The patient in the current case study lives on the Kenyan Coast and suffers from Dengue fever. Due to the warm climate in that region, mosquitoes, which are the main transmitters of the fever, are prevalent.
The region has health centers, but those that cannot be trusted in the accurate diagnosis and cure of the fever. Normally, when a patient is diagnosed with the fever, he or she is only given medication to ease symptoms such as migraines that are associated with the disease (White, 2004). In the case where the patient can access good medical attention, they are forced to pay huge amounts of money for treatment.
In Mombasa, Kenya, where the disease is most prevalent, the hospital that offers good medical attention is The Mombasa Hospital. In a case where a patient is being transported from a remote area, an ambulance from the hospital is used. While being transferred to hospital, a specialist will attempt to lower the fever, and reduce the pain accompanying the disease. Once in the hospital, the patient may be put under drip treatment to recover lost body fluids. In its treatment, a physician should avoid aspirin, and instead use paracetamol.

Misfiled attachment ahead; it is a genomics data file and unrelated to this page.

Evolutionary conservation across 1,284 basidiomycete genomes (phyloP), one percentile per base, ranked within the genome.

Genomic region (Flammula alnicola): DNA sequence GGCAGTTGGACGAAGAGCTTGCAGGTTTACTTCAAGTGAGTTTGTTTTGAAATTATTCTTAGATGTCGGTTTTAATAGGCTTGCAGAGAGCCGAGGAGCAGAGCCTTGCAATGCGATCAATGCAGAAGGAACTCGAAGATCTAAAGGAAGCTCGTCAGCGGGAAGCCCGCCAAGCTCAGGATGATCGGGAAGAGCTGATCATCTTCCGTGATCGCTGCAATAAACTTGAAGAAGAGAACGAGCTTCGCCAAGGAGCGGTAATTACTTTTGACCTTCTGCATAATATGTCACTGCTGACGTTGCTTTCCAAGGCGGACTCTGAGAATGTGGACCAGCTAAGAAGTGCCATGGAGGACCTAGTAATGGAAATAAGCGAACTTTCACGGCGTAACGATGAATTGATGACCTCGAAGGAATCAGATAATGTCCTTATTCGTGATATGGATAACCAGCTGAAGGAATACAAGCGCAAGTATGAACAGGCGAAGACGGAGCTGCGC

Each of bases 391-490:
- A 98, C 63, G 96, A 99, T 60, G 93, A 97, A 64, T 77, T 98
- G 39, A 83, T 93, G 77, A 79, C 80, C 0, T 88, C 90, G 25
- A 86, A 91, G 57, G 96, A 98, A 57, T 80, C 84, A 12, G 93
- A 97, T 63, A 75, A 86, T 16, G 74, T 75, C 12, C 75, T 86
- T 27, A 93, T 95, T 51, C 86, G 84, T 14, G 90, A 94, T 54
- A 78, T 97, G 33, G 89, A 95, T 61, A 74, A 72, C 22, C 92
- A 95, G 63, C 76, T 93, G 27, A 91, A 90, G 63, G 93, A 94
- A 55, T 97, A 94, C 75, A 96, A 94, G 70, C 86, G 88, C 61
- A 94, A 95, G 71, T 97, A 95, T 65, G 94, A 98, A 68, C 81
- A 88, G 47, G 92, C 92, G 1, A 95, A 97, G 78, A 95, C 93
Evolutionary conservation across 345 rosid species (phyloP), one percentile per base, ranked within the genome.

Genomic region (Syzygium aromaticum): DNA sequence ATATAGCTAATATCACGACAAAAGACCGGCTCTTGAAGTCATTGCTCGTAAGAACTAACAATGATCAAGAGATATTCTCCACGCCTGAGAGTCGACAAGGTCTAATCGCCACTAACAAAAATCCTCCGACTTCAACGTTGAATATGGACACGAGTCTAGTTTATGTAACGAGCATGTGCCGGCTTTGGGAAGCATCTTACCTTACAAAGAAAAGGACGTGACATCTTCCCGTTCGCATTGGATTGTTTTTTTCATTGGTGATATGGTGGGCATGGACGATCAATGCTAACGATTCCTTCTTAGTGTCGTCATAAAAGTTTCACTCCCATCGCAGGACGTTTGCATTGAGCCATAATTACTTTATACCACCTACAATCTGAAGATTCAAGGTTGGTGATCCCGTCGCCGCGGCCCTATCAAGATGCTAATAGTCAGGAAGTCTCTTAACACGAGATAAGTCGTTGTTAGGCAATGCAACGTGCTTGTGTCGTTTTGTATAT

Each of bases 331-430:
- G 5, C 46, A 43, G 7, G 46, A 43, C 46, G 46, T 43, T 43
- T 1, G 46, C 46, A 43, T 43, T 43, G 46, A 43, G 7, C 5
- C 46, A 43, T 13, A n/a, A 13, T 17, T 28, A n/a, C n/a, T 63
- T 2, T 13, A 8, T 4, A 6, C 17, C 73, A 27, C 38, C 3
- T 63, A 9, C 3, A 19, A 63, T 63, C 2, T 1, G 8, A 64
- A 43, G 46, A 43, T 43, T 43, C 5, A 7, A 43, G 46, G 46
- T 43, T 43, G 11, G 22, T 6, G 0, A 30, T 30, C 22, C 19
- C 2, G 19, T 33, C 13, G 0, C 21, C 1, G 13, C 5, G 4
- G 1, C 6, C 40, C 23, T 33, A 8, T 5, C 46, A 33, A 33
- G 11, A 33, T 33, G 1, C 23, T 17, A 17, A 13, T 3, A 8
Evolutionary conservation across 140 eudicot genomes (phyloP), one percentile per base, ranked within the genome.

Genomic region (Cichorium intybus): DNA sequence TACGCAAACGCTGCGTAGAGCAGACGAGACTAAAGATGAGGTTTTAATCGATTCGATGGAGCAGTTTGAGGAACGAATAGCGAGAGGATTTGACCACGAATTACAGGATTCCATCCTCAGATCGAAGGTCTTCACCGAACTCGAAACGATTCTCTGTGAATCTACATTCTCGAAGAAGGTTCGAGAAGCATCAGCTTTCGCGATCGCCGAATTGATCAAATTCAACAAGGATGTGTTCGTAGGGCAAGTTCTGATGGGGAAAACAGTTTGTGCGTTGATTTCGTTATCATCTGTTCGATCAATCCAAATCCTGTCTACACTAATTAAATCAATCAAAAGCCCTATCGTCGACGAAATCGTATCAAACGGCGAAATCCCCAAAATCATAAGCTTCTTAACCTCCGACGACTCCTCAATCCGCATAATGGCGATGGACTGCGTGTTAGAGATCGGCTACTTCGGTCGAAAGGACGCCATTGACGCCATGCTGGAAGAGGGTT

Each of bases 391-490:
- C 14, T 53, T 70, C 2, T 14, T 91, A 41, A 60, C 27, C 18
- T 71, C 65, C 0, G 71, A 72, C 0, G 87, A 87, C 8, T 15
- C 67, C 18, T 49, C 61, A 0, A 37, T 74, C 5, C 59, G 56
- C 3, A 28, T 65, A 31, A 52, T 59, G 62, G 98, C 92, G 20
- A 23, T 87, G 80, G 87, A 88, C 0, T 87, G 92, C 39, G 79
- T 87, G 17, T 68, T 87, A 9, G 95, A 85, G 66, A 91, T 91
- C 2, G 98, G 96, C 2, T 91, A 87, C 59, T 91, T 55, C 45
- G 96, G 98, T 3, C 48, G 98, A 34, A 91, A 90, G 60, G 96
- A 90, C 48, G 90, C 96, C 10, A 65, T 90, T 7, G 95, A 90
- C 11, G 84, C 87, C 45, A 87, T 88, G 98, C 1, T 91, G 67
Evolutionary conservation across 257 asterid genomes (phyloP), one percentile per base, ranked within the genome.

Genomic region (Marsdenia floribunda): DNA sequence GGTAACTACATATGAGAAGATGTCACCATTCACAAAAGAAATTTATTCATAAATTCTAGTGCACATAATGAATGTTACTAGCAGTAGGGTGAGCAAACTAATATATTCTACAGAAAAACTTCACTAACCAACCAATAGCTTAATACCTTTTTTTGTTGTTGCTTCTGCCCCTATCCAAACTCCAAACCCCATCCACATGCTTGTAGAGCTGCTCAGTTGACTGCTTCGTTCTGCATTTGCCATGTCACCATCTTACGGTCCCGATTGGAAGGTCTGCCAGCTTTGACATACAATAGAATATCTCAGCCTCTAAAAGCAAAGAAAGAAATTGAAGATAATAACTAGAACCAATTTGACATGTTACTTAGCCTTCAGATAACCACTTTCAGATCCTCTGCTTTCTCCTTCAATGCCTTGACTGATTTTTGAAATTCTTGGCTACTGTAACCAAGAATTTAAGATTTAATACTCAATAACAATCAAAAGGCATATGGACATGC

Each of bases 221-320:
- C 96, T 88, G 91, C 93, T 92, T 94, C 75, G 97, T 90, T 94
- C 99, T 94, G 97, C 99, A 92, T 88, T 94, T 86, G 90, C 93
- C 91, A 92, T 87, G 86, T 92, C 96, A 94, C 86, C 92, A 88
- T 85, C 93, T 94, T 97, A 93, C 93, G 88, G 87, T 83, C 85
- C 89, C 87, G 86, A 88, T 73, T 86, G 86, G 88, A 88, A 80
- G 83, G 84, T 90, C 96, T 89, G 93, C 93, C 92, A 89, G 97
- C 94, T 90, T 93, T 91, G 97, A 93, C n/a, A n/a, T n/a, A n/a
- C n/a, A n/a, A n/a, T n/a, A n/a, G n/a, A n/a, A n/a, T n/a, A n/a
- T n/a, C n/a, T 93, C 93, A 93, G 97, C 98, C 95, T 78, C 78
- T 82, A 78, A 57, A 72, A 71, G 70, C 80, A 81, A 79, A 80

The patient could use a Health Maintenance Organization as an insurance plan. With this, they are likely to pay less but are limited to the healthcare centers to choose from (Burton & Ludwig, 2014). They could alternatively use a Preferred Provider Organization where they can choose the health care provider they want, but may encounter higher costs.
The major issue of accessing treatment in this area is the fact that accessing medical care is slow. Often, it happens if a person is in a remote area. Additionally, due to the prevalent cases of poverty, diagnosis via advanced apparatus is barely affordable. This situation leaves the poor prone to death while the rich can easily access medical care. Generally, the quality of medical care offered is critically low, unless one is rich.
Burton, M., & Ludwig, L. J. M. (2014). Fundamentals of nursing care: Concepts, connections
& skills. Philadelphia, PA: F.A. Davis Company.
White, K. (2004). Dengue fever. New York: Rosen Pub. Group.